Sunday, August 9, 2009

Madmen Drummers Bummers and Indians in the Summer

One week away from another season with the boys and girls at Sterling Cooper.

Rolling into 1963, just a little less than a year from the Kennedy assassination. Not far then to the Beatles arrival, Dylan gone electric and the beginnings of the birth of "The 60s." One last season to bathe in the glow of fading innocence and bid adieu to its numbing viciousness as a black and white world turns to color (on a number of different levels).

For me, an excuse to lust after Betty Draper on Sunday evenings. All pastels and skirts and smokes, suits and booze at the office and beatniks on the fringes. Not yet for the avocado kitchen appliances and living room shag carpets.

I was going on three months of age at the dawn of 1963, so first-hand memories are a hazy shade of nothing. But then again I can say the same for most of the 60s and 70s. I seem to have clear memories from that period only of the Brady Bunch, Land of the Lost, the Watergate Trial and the day my Dad died (just couple days before Elvis kicked, 32 years ago this Tuesday).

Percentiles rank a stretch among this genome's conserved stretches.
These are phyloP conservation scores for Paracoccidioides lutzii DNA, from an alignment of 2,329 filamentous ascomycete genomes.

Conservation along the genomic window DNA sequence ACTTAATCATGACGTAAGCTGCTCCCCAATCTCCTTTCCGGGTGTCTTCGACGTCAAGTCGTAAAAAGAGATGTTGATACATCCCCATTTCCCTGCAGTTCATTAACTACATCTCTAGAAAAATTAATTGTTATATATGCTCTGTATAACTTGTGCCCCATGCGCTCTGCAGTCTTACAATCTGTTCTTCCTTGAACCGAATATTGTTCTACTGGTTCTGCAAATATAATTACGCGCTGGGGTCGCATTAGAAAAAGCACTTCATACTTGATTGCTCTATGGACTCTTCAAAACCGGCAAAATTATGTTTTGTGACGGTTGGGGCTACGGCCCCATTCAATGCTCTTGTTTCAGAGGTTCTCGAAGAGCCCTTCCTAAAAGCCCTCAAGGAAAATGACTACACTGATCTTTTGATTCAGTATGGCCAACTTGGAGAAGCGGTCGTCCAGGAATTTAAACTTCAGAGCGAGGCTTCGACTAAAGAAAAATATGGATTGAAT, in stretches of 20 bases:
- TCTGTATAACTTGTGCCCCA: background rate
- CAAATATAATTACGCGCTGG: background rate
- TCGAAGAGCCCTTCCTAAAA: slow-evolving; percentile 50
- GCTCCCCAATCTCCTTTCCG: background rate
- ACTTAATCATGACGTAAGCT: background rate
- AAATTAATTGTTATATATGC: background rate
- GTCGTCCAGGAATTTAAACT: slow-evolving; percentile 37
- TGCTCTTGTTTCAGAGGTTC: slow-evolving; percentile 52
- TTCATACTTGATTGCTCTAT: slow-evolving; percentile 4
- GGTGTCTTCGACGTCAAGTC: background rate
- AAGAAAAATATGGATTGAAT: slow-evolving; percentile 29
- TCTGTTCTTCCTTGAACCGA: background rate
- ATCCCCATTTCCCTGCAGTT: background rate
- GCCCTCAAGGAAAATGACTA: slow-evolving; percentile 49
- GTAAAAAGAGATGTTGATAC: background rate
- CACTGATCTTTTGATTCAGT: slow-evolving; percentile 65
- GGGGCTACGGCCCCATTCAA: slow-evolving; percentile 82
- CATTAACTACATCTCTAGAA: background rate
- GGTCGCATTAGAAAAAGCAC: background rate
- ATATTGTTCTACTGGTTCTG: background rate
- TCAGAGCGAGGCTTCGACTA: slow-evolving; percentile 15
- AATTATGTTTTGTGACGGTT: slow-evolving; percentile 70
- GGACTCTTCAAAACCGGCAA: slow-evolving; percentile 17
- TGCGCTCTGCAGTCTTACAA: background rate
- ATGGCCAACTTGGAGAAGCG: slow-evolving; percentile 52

Speaking of Dad, he wasn't exactly a 'Mad Man' (though going by the show, he drank like one). He sold plumbing supplies when he worked. Not quite Don Draper. More Don Birnam. And Mom wasn't Betty Draper. She was closer to Norma Desmond. They attempted every once in a while to Be The Drapers. But the Drapers out, not the Drapers in. We were at the core a Salvation Army family living in a JC Penney neighborhood and didn't do a lot of entertaining (at least not of the Draper variety).

Still, with Mad Men there is something oddly familiar. About the setting, the clothes, the mannerisms. Not exactly comforting, but ... contemporary. The present day by comparison seems dated.

So, Betty on Sunday and Nancy Botwin on Monday. In my own private Idaho ('get outta that state you're in!' - thanks, Fred, but I think I'll stick around).

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